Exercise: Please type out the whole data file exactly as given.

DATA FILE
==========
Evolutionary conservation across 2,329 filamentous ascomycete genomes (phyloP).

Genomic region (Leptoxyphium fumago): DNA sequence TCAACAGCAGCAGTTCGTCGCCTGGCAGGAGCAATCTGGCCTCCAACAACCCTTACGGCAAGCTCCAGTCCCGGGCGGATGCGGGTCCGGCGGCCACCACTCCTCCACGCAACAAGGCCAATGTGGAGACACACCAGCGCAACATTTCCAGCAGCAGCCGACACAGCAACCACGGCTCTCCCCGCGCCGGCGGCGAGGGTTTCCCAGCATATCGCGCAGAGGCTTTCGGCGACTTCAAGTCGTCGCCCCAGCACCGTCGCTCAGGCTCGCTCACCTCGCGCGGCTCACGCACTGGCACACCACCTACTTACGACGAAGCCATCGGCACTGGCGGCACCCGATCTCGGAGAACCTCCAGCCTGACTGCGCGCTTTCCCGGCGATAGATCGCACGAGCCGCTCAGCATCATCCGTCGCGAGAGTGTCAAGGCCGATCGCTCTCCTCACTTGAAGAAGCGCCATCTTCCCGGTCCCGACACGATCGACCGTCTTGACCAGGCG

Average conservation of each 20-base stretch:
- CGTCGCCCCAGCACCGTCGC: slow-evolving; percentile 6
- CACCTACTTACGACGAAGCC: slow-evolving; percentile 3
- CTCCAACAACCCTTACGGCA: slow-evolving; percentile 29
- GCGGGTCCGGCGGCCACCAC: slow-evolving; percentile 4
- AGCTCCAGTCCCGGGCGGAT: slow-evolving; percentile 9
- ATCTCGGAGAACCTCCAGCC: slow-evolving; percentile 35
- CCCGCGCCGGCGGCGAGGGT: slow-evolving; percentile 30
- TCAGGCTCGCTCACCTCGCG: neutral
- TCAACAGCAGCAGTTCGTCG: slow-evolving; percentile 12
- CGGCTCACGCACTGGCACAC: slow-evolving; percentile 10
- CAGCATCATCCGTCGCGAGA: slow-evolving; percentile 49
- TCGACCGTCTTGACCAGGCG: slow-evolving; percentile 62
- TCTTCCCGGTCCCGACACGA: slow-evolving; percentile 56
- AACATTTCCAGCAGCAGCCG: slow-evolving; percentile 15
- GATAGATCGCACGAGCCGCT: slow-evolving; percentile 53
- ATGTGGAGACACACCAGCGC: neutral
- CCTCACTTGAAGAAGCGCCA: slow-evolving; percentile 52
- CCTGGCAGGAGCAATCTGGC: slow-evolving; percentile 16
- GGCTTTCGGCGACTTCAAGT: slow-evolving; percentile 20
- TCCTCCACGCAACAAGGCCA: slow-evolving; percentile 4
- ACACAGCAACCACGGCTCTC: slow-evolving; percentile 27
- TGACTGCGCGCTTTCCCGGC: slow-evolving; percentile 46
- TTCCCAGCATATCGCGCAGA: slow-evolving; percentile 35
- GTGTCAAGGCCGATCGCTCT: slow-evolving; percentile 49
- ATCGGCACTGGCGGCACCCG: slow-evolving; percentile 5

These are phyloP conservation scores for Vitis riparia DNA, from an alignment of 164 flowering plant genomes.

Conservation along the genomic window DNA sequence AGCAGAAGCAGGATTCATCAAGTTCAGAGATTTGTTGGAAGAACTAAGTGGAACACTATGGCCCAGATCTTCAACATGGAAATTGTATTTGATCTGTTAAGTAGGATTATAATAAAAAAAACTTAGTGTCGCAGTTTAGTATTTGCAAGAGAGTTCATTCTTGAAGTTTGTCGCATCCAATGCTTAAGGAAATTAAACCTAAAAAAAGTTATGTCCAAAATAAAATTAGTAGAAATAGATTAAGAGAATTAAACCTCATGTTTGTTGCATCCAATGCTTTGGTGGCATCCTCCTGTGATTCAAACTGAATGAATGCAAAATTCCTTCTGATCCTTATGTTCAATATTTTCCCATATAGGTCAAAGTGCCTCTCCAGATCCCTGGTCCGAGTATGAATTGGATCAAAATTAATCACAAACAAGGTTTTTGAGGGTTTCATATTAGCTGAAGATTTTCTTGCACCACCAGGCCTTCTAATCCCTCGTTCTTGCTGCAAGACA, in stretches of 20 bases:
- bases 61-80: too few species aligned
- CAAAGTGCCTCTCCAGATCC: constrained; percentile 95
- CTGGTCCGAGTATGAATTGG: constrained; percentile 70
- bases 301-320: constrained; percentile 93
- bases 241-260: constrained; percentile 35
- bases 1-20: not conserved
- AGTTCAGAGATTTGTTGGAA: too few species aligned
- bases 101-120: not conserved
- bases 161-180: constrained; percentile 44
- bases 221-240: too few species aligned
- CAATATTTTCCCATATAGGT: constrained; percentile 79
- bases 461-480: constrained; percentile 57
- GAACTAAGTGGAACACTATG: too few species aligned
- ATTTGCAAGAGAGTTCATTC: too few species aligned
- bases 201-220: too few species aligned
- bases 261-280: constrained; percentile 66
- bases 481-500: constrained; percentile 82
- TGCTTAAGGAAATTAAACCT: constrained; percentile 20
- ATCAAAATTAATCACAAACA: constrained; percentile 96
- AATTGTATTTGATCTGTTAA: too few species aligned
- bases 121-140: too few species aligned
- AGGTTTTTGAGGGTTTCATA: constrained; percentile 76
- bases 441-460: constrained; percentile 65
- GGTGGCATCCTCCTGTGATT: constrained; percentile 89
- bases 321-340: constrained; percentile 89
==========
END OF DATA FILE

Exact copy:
Evolutionary conservation across 2,329 filamentous ascomycete genomes (phyloP).

Genomic region (Leptoxyphium fumago): DNA sequence TCAACAGCAGCAGTTCGTCGCCTGGCAGGAGCAATCTGGCCTCCAACAACCCTTACGGCAAGCTCCAGTCCCGGGCGGATGCGGGTCCGGCGGCCACCACTCCTCCACGCAACAAGGCCAATGTGGAGACACACCAGCGCAACATTTCCAGCAGCAGCCGACACAGCAACCACGGCTCTCCCCGCGCCGGCGGCGAGGGTTTCCCAGCATATCGCGCAGAGGCTTTCGGCGACTTCAAGTCGTCGCCCCAGCACCGTCGCTCAGGCTCGCTCACCTCGCGCGGCTCACGCACTGGCACACCACCTACTTACGACGAAGCCATCGGCACTGGCGGCACCCGATCTCGGAGAACCTCCAGCCTGACTGCGCGCTTTCCCGGCGATAGATCGCACGAGCCGCTCAGCATCATCCGTCGCGAGAGTGTCAAGGCCGATCGCTCTCCTCACTTGAAGAAGCGCCATCTTCCCGGTCCCGACACGATCGACCGTCTTGACCAGGCG

Average conservation of each 20-base stretch:
- CGTCGCCCCAGCACCGTCGC: slow-evolving; percentile 6
- CACCTACTTACGACGAAGCC: slow-evolving; percentile 3
- CTCCAACAACCCTTACGGCA: slow-evolving; percentile 29
- GCGGGTCCGGCGGCCACCAC: slow-evolving; percentile 4
- AGCTCCAGTCCCGGGCGGAT: slow-evolving; percentile 9
- ATCTCGGAGAACCTCCAGCC: slow-evolving; percentile 35
- CCCGCGCCGGCGGCGAGGGT: slow-evolving; percentile 30
- TCAGGCTCGCTCACCTCGCG: neutral
- TCAACAGCAGCAGTTCGTCG: slow-evolving; percentile 12
- CGGCTCACGCACTGGCACAC: slow-evolving; percentile 10
- CAGCATCATCCGTCGCGAGA: slow-evolving; percentile 49
- TCGACCGTCTTGACCAGGCG: slow-evolving; percentile 62
- TCTTCCCGGTCCCGACACGA: slow-evolving; percentile 56
- AACATTTCCAGCAGCAGCCG: slow-evolving; percentile 15
- GATAGATCGCACGAGCCGCT: slow-evolving; percentile 53
- ATGTGGAGACACACCAGCGC: neutral
- CCTCACTTGAAGAAGCGCCA: slow-evolving; percentile 52
- CCTGGCAGGAGCAATCTGGC: slow-evolving; percentile 16
- GGCTTTCGGCGACTTCAAGT: slow-evolving; percentile 20
- TCCTCCACGCAACAAGGCCA: slow-evolving; percentile 4
- ACACAGCAACCACGGCTCTC: slow-evolving; percentile 27
- TGACTGCGCGCTTTCCCGGC: slow-evolving; percentile 46
- TTCCCAGCATATCGCGCAGA: slow-evolving; percentile 35
- GTGTCAAGGCCGATCGCTCT: slow-evolving; percentile 49
- ATCGGCACTGGCGGCACCCG: slow-evolving; percentile 5

These are phyloP conservation scores for Vitis riparia DNA, from an alignment of 164 flowering plant genomes.

Conservation along the genomic window DNA sequence AGCAGAAGCAGGATTCATCAAGTTCAGAGATTTGTTGGAAGAACTAAGTGGAACACTATGGCCCAGATCTTCAACATGGAAATTGTATTTGATCTGTTAAGTAGGATTATAATAAAAAAAACTTAGTGTCGCAGTTTAGTATTTGCAAGAGAGTTCATTCTTGAAGTTTGTCGCATCCAATGCTTAAGGAAATTAAACCTAAAAAAAGTTATGTCCAAAATAAAATTAGTAGAAATAGATTAAGAGAATTAAACCTCATGTTTGTTGCATCCAATGCTTTGGTGGCATCCTCCTGTGATTCAAACTGAATGAATGCAAAATTCCTTCTGATCCTTATGTTCAATATTTTCCCATATAGGTCAAAGTGCCTCTCCAGATCCCTGGTCCGAGTATGAATTGGATCAAAATTAATCACAAACAAGGTTTTTGAGGGTTTCATATTAGCTGAAGATTTTCTTGCACCACCAGGCCTTCTAATCCCTCGTTCTTGCTGCAAGACA, in stretches of 20 bases:
- bases 61-80: too few species aligned
- CAAAGTGCCTCTCCAGATCC: constrained; percentile 95
- CTGGTCCGAGTATGAATTGG: constrained; percentile 70
- bases 301-320: constrained; percentile 93
- bases 241-260: constrained; percentile 35
- bases 1-20: not conserved
- AGTTCAGAGATTTGTTGGAA: too few species aligned
- bases 101-120: not conserved
- bases 161-180: constrained; percentile 44
- bases 221-240: too few species aligned
- CAATATTTTCCCATATAGGT: constrained; percentile 79
- bases 461-480: constrained; percentile 57
- GAACTAAGTGGAACACTATG: too few species aligned
- ATTTGCAAGAGAGTTCATTC: too few species aligned
- bases 201-220: too few species aligned
- bases 261-280: constrained; percentile 66
- bases 481-500: constrained; percentile 82
- TGCTTAAGGAAATTAAACCT: constrained; percentile 20
- ATCAAAATTAATCACAAACA: constrained; percentile 96
- AATTGTATTTGATCTGTTAA: too few species aligned
- bases 121-140: too few species aligned
- AGGTTTTTGAGGGTTTCATA: constrained; percentile 76
- bases 441-460: constrained; percentile 65
- GGTGGCATCCTCCTGTGATT: constrained; percentile 89
- bases 321-340: constrained; percentile 89